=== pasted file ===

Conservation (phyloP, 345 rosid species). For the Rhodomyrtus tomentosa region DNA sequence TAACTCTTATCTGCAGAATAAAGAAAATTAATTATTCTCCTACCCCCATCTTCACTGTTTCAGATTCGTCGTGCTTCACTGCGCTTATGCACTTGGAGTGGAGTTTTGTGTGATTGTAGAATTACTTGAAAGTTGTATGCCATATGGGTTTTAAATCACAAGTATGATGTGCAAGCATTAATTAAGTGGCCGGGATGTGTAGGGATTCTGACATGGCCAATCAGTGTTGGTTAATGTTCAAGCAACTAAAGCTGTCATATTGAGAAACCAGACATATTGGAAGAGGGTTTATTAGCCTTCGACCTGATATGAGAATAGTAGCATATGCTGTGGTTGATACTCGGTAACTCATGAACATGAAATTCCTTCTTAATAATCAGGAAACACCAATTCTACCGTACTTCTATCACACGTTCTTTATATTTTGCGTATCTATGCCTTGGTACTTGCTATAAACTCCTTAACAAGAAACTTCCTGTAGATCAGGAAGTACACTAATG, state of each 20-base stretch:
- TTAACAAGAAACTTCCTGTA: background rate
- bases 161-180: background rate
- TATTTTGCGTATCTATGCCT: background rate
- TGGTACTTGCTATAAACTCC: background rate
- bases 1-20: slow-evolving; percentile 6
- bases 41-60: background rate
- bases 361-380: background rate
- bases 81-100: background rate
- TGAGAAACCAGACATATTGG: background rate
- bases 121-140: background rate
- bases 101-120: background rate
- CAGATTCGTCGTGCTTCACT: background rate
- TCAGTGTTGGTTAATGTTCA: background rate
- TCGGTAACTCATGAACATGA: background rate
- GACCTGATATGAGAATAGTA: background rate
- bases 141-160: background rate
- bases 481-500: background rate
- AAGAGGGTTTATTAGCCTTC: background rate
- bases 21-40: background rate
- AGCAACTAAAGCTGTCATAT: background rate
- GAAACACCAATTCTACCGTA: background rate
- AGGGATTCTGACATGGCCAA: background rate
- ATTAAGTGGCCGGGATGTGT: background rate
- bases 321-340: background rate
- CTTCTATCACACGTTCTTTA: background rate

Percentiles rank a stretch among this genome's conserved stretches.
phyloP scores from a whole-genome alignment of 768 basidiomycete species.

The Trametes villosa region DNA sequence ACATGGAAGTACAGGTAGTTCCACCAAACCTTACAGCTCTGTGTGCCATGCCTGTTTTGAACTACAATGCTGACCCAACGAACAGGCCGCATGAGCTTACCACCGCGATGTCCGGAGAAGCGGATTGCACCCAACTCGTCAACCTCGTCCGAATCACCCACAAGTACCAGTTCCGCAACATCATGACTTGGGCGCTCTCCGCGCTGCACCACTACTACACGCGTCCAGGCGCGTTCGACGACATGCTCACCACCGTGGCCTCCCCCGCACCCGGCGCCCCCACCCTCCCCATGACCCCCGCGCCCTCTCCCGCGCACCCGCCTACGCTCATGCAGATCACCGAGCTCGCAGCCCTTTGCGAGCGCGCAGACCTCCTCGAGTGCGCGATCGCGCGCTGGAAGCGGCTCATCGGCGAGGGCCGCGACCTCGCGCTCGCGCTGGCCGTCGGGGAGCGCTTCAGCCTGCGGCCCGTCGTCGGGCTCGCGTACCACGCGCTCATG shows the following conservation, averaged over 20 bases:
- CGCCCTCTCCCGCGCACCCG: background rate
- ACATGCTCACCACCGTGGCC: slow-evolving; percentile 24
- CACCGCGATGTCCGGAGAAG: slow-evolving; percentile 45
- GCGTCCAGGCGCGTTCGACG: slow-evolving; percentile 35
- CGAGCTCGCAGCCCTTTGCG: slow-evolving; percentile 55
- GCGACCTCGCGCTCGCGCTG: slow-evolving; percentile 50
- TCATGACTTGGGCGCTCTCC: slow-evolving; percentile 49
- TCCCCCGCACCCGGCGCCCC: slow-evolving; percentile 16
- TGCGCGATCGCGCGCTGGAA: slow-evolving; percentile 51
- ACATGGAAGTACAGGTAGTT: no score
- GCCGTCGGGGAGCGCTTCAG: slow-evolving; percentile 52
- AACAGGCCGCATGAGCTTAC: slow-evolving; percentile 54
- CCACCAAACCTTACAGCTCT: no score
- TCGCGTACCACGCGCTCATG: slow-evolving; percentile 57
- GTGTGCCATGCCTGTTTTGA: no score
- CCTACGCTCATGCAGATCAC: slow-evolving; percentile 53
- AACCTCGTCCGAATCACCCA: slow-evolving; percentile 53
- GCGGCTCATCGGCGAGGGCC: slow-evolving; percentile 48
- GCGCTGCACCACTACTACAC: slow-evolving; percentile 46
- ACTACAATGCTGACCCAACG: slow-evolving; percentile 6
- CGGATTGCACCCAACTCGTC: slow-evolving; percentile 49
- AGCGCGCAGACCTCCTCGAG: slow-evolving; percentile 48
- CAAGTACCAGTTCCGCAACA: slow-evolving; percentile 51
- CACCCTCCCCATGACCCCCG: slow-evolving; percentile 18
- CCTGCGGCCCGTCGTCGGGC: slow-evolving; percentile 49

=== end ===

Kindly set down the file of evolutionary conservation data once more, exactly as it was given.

Conservation (phyloP, 345 rosid species). For the Rhodomyrtus tomentosa region DNA sequence TAACTCTTATCTGCAGAATAAAGAAAATTAATTATTCTCCTACCCCCATCTTCACTGTTTCAGATTCGTCGTGCTTCACTGCGCTTATGCACTTGGAGTGGAGTTTTGTGTGATTGTAGAATTACTTGAAAGTTGTATGCCATATGGGTTTTAAATCACAAGTATGATGTGCAAGCATTAATTAAGTGGCCGGGATGTGTAGGGATTCTGACATGGCCAATCAGTGTTGGTTAATGTTCAAGCAACTAAAGCTGTCATATTGAGAAACCAGACATATTGGAAGAGGGTTTATTAGCCTTCGACCTGATATGAGAATAGTAGCATATGCTGTGGTTGATACTCGGTAACTCATGAACATGAAATTCCTTCTTAATAATCAGGAAACACCAATTCTACCGTACTTCTATCACACGTTCTTTATATTTTGCGTATCTATGCCTTGGTACTTGCTATAAACTCCTTAACAAGAAACTTCCTGTAGATCAGGAAGTACACTAATG, state of each 20-base stretch:
- TTAACAAGAAACTTCCTGTA: background rate
- bases 161-180: background rate
- TATTTTGCGTATCTATGCCT: background rate
- TGGTACTTGCTATAAACTCC: background rate
- bases 1-20: slow-evolving; percentile 6
- bases 41-60: background rate
- bases 361-380: background rate
- bases 81-100: background rate
- TGAGAAACCAGACATATTGG: background rate
- bases 121-140: background rate
- bases 101-120: background rate
- CAGATTCGTCGTGCTTCACT: background rate
- TCAGTGTTGGTTAATGTTCA: background rate
- TCGGTAACTCATGAACATGA: background rate
- GACCTGATATGAGAATAGTA: background rate
- bases 141-160: background rate
- bases 481-500: background rate
- AAGAGGGTTTATTAGCCTTC: background rate
- bases 21-40: background rate
- AGCAACTAAAGCTGTCATAT: background rate
- GAAACACCAATTCTACCGTA: background rate
- AGGGATTCTGACATGGCCAA: background rate
- ATTAAGTGGCCGGGATGTGT: background rate
- bases 321-340: background rate
- CTTCTATCACACGTTCTTTA: background rate

Percentiles rank a stretch among this genome's conserved stretches.
phyloP scores from a whole-genome alignment of 768 basidiomycete species.

The Trametes villosa region DNA sequence ACATGGAAGTACAGGTAGTTCCACCAAACCTTACAGCTCTGTGTGCCATGCCTGTTTTGAACTACAATGCTGACCCAACGAACAGGCCGCATGAGCTTACCACCGCGATGTCCGGAGAAGCGGATTGCACCCAACTCGTCAACCTCGTCCGAATCACCCACAAGTACCAGTTCCGCAACATCATGACTTGGGCGCTCTCCGCGCTGCACCACTACTACACGCGTCCAGGCGCGTTCGACGACATGCTCACCACCGTGGCCTCCCCCGCACCCGGCGCCCCCACCCTCCCCATGACCCCCGCGCCCTCTCCCGCGCACCCGCCTACGCTCATGCAGATCACCGAGCTCGCAGCCCTTTGCGAGCGCGCAGACCTCCTCGAGTGCGCGATCGCGCGCTGGAAGCGGCTCATCGGCGAGGGCCGCGACCTCGCGCTCGCGCTGGCCGTCGGGGAGCGCTTCAGCCTGCGGCCCGTCGTCGGGCTCGCGTACCACGCGCTCATG shows the following conservation, averaged over 20 bases:
- CGCCCTCTCCCGCGCACCCG: background rate
- ACATGCTCACCACCGTGGCC: slow-evolving; percentile 24
- CACCGCGATGTCCGGAGAAG: slow-evolving; percentile 45
- GCGTCCAGGCGCGTTCGACG: slow-evolving; percentile 35
- CGAGCTCGCAGCCCTTTGCG: slow-evolving; percentile 55
- GCGACCTCGCGCTCGCGCTG: slow-evolving; percentile 50
- TCATGACTTGGGCGCTCTCC: slow-evolving; percentile 49
- TCCCCCGCACCCGGCGCCCC: slow-evolving; percentile 16
- TGCGCGATCGCGCGCTGGAA: slow-evolving; percentile 51
- ACATGGAAGTACAGGTAGTT: no score
- GCCGTCGGGGAGCGCTTCAG: slow-evolving; percentile 52
- AACAGGCCGCATGAGCTTAC: slow-evolving; percentile 54
- CCACCAAACCTTACAGCTCT: no score
- TCGCGTACCACGCGCTCATG: slow-evolving; percentile 57
- GTGTGCCATGCCTGTTTTGA: no score
- CCTACGCTCATGCAGATCAC: slow-evolving; percentile 53
- AACCTCGTCCGAATCACCCA: slow-evolving; percentile 53
- GCGGCTCATCGGCGAGGGCC: slow-evolving; percentile 48
- GCGCTGCACCACTACTACAC: slow-evolving; percentile 46
- ACTACAATGCTGACCCAACG: slow-evolving; percentile 6
- CGGATTGCACCCAACTCGTC: slow-evolving; percentile 49
- AGCGCGCAGACCTCCTCGAG: slow-evolving; percentile 48
- CAAGTACCAGTTCCGCAACA: slow-evolving; percentile 51
- CACCCTCCCCATGACCCCCG: slow-evolving; percentile 18
- CCTGCGGCCCGTCGTCGGGC: slow-evolving; percentile 49